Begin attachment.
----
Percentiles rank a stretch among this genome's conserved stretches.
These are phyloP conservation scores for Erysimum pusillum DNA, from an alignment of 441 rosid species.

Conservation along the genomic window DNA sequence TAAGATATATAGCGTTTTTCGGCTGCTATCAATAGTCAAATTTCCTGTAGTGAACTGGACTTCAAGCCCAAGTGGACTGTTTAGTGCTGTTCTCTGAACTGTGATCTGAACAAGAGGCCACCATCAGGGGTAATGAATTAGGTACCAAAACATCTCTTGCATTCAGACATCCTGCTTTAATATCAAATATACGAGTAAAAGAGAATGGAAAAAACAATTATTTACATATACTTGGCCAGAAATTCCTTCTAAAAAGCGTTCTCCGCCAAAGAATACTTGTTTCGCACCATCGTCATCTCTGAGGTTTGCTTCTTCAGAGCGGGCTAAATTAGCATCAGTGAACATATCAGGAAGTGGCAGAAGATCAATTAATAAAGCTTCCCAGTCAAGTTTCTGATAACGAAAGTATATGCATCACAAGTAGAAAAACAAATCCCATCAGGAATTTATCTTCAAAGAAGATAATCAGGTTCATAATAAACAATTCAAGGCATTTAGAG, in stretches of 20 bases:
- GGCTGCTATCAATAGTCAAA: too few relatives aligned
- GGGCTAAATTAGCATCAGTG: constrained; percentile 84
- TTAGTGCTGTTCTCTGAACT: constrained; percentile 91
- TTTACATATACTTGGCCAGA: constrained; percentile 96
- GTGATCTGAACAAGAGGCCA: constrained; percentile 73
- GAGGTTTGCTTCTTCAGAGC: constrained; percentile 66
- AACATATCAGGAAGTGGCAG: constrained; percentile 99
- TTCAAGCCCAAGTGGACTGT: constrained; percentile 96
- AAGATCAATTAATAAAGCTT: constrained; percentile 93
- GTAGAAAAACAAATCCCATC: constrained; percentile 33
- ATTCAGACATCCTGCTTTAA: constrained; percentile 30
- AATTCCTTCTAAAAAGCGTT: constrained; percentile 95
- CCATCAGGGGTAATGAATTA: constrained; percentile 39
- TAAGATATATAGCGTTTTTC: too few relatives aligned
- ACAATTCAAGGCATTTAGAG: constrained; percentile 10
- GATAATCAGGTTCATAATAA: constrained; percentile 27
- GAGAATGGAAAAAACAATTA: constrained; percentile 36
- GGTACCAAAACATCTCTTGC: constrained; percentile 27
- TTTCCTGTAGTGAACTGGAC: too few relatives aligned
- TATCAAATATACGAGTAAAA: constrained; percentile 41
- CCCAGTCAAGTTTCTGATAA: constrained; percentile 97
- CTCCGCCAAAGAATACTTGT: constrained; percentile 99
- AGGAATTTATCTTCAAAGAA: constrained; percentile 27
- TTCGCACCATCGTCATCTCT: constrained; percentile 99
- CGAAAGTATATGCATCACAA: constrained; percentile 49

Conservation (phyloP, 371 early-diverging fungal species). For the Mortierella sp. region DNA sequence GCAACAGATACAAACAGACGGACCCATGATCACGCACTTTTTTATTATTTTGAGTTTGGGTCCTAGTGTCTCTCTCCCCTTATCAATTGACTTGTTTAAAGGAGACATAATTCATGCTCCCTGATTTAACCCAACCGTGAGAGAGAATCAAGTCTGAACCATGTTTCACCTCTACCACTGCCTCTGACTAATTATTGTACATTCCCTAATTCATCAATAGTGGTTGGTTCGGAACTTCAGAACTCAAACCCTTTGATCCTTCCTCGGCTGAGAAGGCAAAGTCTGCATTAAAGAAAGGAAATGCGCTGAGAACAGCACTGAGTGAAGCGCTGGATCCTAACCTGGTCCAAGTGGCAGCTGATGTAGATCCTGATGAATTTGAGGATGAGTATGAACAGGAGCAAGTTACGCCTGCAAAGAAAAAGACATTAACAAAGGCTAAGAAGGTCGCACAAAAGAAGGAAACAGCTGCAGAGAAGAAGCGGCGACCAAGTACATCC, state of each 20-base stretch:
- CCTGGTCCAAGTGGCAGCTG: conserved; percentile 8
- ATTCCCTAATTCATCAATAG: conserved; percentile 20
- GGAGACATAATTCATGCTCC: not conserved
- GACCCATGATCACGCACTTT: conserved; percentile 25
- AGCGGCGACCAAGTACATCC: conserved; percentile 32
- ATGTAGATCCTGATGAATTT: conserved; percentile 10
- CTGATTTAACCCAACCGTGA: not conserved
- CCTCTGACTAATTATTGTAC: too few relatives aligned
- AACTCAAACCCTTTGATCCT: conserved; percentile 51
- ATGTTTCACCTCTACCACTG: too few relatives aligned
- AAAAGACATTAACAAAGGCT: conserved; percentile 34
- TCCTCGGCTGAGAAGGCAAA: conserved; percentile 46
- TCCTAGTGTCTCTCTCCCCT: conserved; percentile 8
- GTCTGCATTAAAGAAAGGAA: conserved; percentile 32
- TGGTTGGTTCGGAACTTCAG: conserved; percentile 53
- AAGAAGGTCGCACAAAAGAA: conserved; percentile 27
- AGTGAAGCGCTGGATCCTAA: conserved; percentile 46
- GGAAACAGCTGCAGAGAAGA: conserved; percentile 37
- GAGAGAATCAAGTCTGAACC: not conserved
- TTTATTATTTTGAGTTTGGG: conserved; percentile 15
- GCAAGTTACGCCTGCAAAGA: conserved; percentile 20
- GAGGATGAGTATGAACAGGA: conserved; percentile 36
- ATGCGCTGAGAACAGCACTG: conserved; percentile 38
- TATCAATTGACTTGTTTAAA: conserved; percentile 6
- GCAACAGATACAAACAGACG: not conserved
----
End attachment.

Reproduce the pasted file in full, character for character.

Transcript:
Percentiles rank a stretch among this genome's conserved stretches.
These are phyloP conservation scores for Erysimum pusillum DNA, from an alignment of 441 rosid species.

Conservation along the genomic window DNA sequence TAAGATATATAGCGTTTTTCGGCTGCTATCAATAGTCAAATTTCCTGTAGTGAACTGGACTTCAAGCCCAAGTGGACTGTTTAGTGCTGTTCTCTGAACTGTGATCTGAACAAGAGGCCACCATCAGGGGTAATGAATTAGGTACCAAAACATCTCTTGCATTCAGACATCCTGCTTTAATATCAAATATACGAGTAAAAGAGAATGGAAAAAACAATTATTTACATATACTTGGCCAGAAATTCCTTCTAAAAAGCGTTCTCCGCCAAAGAATACTTGTTTCGCACCATCGTCATCTCTGAGGTTTGCTTCTTCAGAGCGGGCTAAATTAGCATCAGTGAACATATCAGGAAGTGGCAGAAGATCAATTAATAAAGCTTCCCAGTCAAGTTTCTGATAACGAAAGTATATGCATCACAAGTAGAAAAACAAATCCCATCAGGAATTTATCTTCAAAGAAGATAATCAGGTTCATAATAAACAATTCAAGGCATTTAGAG, in stretches of 20 bases:
- GGCTGCTATCAATAGTCAAA: too few relatives aligned
- GGGCTAAATTAGCATCAGTG: constrained; percentile 84
- TTAGTGCTGTTCTCTGAACT: constrained; percentile 91
- TTTACATATACTTGGCCAGA: constrained; percentile 96
- GTGATCTGAACAAGAGGCCA: constrained; percentile 73
- GAGGTTTGCTTCTTCAGAGC: constrained; percentile 66
- AACATATCAGGAAGTGGCAG: constrained; percentile 99
- TTCAAGCCCAAGTGGACTGT: constrained; percentile 96
- AAGATCAATTAATAAAGCTT: constrained; percentile 93
- GTAGAAAAACAAATCCCATC: constrained; percentile 33
- ATTCAGACATCCTGCTTTAA: constrained; percentile 30
- AATTCCTTCTAAAAAGCGTT: constrained; percentile 95
- CCATCAGGGGTAATGAATTA: constrained; percentile 39
- TAAGATATATAGCGTTTTTC: too few relatives aligned
- ACAATTCAAGGCATTTAGAG: constrained; percentile 10
- GATAATCAGGTTCATAATAA: constrained; percentile 27
- GAGAATGGAAAAAACAATTA: constrained; percentile 36
- GGTACCAAAACATCTCTTGC: constrained; percentile 27
- TTTCCTGTAGTGAACTGGAC: too few relatives aligned
- TATCAAATATACGAGTAAAA: constrained; percentile 41
- CCCAGTCAAGTTTCTGATAA: constrained; percentile 97
- CTCCGCCAAAGAATACTTGT: constrained; percentile 99
- AGGAATTTATCTTCAAAGAA: constrained; percentile 27
- TTCGCACCATCGTCATCTCT: constrained; percentile 99
- CGAAAGTATATGCATCACAA: constrained; percentile 49

Conservation (phyloP, 371 early-diverging fungal species). For the Mortierella sp. region DNA sequence GCAACAGATACAAACAGACGGACCCATGATCACGCACTTTTTTATTATTTTGAGTTTGGGTCCTAGTGTCTCTCTCCCCTTATCAATTGACTTGTTTAAAGGAGACATAATTCATGCTCCCTGATTTAACCCAACCGTGAGAGAGAATCAAGTCTGAACCATGTTTCACCTCTACCACTGCCTCTGACTAATTATTGTACATTCCCTAATTCATCAATAGTGGTTGGTTCGGAACTTCAGAACTCAAACCCTTTGATCCTTCCTCGGCTGAGAAGGCAAAGTCTGCATTAAAGAAAGGAAATGCGCTGAGAACAGCACTGAGTGAAGCGCTGGATCCTAACCTGGTCCAAGTGGCAGCTGATGTAGATCCTGATGAATTTGAGGATGAGTATGAACAGGAGCAAGTTACGCCTGCAAAGAAAAAGACATTAACAAAGGCTAAGAAGGTCGCACAAAAGAAGGAAACAGCTGCAGAGAAGAAGCGGCGACCAAGTACATCC, state of each 20-base stretch:
- CCTGGTCCAAGTGGCAGCTG: conserved; percentile 8
- ATTCCCTAATTCATCAATAG: conserved; percentile 20
- GGAGACATAATTCATGCTCC: not conserved
- GACCCATGATCACGCACTTT: conserved; percentile 25
- AGCGGCGACCAAGTACATCC: conserved; percentile 32
- ATGTAGATCCTGATGAATTT: conserved; percentile 10
- CTGATTTAACCCAACCGTGA: not conserved
- CCTCTGACTAATTATTGTAC: too few relatives aligned
- AACTCAAACCCTTTGATCCT: conserved; percentile 51
- ATGTTTCACCTCTACCACTG: too few relatives aligned
- AAAAGACATTAACAAAGGCT: conserved; percentile 34
- TCCTCGGCTGAGAAGGCAAA: conserved; percentile 46
- TCCTAGTGTCTCTCTCCCCT: conserved; percentile 8
- GTCTGCATTAAAGAAAGGAA: conserved; percentile 32
- TGGTTGGTTCGGAACTTCAG: conserved; percentile 53
- AAGAAGGTCGCACAAAAGAA: conserved; percentile 27
- AGTGAAGCGCTGGATCCTAA: conserved; percentile 46
- GGAAACAGCTGCAGAGAAGA: conserved; percentile 37
- GAGAGAATCAAGTCTGAACC: not conserved
- TTTATTATTTTGAGTTTGGG: conserved; percentile 15
- GCAAGTTACGCCTGCAAAGA: conserved; percentile 20
- GAGGATGAGTATGAACAGGA: conserved; percentile 36
- ATGCGCTGAGAACAGCACTG: conserved; percentile 38
- TATCAATTGACTTGTTTAAA: conserved; percentile 6
- GCAACAGATACAAACAGACG: not conserved